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At this age, the focus is on creating a healthy beginning and fostering positive social, emotional, and moral development that will extend through your child’s lifespan. According to the National Institute for Drug Abuse, effective prevention focuses on intervening early in a child’s development before problems develop.

Adults are very important both as teachers and role models. Children are generally trusting and they believe that the decisions adults make for them are the right ones. Helping your child know who to trust is important. They need to understand that just because someone tells them to do something, doesn't mean it is always "right". It is during these young years where parents are talking to their young children, that important impressions can be made regarding alcohol and other dangerous drugs.

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Know who is influencing your child

Get to know your child's friends - and their friends' parents.

An advantage to getting to know the parents of your child's friends is that you will know the kind of people that are influencing your child. Also, by getting to know the parents, you can verify your child's statements when he or she says, "All my friends get to do it." Most importantly, connecting with the families of your child's friend will help form a safety net for your child because you can help supervise each other's children and look out for their safety. It is common in small towns for everyone to know everyone even through generations! Here are several ways you meet other families: set play-dates, arrange to share driving with other parents for after-school activities, volunteer at your child's school, join PTA, attend faith-based activities, attend sporting events or other social gatherings, etc.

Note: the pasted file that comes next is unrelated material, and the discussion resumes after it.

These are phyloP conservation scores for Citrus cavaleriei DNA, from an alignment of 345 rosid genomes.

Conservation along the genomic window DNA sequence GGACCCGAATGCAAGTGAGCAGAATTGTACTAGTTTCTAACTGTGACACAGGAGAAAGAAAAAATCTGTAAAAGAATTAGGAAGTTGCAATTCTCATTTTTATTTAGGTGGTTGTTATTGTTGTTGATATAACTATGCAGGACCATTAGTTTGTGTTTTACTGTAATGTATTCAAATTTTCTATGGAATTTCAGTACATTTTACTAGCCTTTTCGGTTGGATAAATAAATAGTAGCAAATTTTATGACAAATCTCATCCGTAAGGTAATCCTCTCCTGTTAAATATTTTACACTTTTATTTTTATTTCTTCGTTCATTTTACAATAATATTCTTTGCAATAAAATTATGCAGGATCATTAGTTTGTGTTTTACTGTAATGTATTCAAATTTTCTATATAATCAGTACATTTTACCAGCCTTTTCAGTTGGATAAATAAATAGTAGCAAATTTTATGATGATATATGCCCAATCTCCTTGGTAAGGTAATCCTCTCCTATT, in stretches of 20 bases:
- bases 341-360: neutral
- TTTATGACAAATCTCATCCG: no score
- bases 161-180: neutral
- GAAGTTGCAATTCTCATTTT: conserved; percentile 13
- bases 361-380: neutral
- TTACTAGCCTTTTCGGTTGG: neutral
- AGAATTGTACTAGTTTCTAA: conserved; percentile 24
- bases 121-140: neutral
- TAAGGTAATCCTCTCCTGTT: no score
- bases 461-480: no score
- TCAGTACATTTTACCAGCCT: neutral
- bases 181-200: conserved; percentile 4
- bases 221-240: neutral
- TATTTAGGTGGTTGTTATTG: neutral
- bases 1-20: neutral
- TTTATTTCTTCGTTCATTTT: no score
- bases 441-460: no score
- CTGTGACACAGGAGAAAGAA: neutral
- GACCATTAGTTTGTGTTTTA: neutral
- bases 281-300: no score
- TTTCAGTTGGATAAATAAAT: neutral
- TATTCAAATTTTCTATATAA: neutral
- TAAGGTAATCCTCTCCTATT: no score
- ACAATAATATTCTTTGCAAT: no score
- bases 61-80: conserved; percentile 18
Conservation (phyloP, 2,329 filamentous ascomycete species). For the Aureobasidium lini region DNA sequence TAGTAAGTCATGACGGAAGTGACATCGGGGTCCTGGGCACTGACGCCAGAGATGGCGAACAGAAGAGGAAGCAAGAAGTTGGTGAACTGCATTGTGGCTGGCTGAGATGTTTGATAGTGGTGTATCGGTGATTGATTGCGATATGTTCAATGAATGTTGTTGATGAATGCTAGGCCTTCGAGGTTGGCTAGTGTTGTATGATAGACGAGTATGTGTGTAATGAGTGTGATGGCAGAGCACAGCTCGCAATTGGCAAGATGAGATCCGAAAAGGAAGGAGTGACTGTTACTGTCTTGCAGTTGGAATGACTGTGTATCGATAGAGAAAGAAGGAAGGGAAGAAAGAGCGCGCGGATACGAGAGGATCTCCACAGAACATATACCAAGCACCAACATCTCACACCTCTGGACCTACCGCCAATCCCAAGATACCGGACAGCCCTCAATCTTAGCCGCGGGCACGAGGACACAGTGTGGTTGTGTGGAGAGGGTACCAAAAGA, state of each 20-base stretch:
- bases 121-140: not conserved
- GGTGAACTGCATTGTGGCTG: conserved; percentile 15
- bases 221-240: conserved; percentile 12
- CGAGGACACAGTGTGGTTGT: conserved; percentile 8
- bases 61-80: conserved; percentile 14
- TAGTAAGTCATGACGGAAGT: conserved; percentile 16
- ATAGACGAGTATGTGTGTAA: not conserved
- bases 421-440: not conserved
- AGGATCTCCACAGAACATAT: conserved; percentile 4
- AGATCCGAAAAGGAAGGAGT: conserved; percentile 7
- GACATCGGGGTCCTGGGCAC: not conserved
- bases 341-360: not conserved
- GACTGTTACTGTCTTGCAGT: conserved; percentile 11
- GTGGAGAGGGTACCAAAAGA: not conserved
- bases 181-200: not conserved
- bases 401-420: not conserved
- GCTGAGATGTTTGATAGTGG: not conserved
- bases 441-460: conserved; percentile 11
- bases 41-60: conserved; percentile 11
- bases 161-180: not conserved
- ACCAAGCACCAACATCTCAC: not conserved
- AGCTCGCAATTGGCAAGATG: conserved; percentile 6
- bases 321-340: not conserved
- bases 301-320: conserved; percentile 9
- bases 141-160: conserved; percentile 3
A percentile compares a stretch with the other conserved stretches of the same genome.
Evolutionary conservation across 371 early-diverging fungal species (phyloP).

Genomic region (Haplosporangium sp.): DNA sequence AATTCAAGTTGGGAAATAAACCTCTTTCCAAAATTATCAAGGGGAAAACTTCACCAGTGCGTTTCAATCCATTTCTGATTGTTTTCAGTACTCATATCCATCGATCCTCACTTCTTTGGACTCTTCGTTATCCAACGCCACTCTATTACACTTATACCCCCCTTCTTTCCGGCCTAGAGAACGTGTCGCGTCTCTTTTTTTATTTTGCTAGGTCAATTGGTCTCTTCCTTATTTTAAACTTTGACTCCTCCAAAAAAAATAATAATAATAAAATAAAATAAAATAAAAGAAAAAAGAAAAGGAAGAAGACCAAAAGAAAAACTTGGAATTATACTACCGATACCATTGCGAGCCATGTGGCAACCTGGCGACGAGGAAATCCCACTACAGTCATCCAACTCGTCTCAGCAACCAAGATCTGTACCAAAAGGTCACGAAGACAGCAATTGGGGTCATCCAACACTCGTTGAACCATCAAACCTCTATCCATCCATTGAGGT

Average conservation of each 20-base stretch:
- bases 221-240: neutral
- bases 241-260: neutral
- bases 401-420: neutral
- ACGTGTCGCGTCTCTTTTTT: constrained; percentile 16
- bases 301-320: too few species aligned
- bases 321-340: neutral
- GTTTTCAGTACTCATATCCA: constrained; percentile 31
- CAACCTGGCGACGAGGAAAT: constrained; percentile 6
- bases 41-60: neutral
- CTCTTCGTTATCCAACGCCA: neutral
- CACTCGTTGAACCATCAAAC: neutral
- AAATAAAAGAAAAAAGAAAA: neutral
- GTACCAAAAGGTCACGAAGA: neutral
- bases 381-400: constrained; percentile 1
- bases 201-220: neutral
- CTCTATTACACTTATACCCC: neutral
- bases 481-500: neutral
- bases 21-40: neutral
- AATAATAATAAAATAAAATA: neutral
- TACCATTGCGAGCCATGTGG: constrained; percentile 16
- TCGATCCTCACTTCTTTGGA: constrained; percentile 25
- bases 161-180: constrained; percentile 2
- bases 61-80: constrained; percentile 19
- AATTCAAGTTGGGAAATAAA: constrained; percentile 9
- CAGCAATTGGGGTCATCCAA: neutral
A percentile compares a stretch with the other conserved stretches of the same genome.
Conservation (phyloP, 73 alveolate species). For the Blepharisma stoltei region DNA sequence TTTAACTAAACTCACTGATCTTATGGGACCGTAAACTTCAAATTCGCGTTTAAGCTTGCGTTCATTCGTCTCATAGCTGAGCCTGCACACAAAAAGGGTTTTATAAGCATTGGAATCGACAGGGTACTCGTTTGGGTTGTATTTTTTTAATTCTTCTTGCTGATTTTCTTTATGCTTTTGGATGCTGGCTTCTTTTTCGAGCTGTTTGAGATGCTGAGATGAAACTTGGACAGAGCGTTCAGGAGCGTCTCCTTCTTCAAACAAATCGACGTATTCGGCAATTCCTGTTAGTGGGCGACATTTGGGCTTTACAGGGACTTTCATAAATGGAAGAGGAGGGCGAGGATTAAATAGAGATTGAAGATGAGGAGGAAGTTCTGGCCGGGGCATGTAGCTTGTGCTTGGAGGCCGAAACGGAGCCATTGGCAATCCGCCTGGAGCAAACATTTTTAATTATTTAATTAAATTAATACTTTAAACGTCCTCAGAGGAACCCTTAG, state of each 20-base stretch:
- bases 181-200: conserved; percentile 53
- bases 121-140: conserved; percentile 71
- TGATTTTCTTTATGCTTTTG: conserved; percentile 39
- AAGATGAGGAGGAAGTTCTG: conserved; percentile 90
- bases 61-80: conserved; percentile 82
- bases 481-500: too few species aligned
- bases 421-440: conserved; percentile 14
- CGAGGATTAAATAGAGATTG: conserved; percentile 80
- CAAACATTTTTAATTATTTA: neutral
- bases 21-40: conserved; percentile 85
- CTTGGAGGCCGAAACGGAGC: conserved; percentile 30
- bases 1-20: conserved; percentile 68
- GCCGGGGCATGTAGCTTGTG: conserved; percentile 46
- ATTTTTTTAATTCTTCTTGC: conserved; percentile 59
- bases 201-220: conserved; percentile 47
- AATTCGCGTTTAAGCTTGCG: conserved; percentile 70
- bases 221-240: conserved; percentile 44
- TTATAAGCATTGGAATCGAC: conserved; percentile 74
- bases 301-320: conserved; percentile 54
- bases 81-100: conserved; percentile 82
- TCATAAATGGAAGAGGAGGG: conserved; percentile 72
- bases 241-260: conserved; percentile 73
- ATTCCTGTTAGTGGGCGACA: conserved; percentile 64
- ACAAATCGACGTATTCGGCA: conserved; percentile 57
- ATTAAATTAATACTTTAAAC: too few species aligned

Keep them active

Help your child find a peer group and after-school activities.

Children as young as eleven or twelve years old can be strongly influenced by the behavior of their peers. Take steps to direct your child toward the right kinds of peer groups from the start so your child will form friendships with other children in those groups. Your child will have a sense of belonging and will avoid groups that use alcohol or drugs. You can further encourage your child’s social life by helping them become involved in activities with other children who share the same interest. Structured after-school programs such as sports, scouts, 4H, music, dance, or faith-based activities will provide your child an opportunity to meet other children with similar interest and gain self-confidence by developing skills and talents. It will also give your child something constructive to do after school because the hours after school are often times when children first experiment with drugs, especially if they are unsupervised.

Know who to trust

Create a "helpers" file of trusted adults your child can rely on.

It is important your child know which adults, both at school and outside, they can rely on for answers to questions or help in emergencies. Create a phone list for your child of relatives, family friends, neighbors, teachers, religious leaders, and the police and fire departments. Talk with your child about the kind of help each person on the list could provide in case an unexpected situation arises and they need help (e.g., being approached by a "stranger").

Keep them active

Help your child find a peer group and after-school activities.

Children as young as eleven or twelve years old can be strongly influenced by the behavior of their peers. Take steps to direct your child toward the right kinds of peer groups from the start so your child will form friendships with other children in those groups. Your child will have a sense of belonging and will avoid groups that use alcohol or drugs. You can further encourage your child’s social life by helping them become involved in activities with other children who share the same interest. Structured after-school programs such as sports, scouts, 4H, music, dance, or faith-based activities will provide your child an opportunity to meet other children with similar interest and gain self-confidence by developing skills and talents. It will also give your child something constructive to do after school because the hours after school are often times when children first experiment with drugs, especially if they are unsupervised.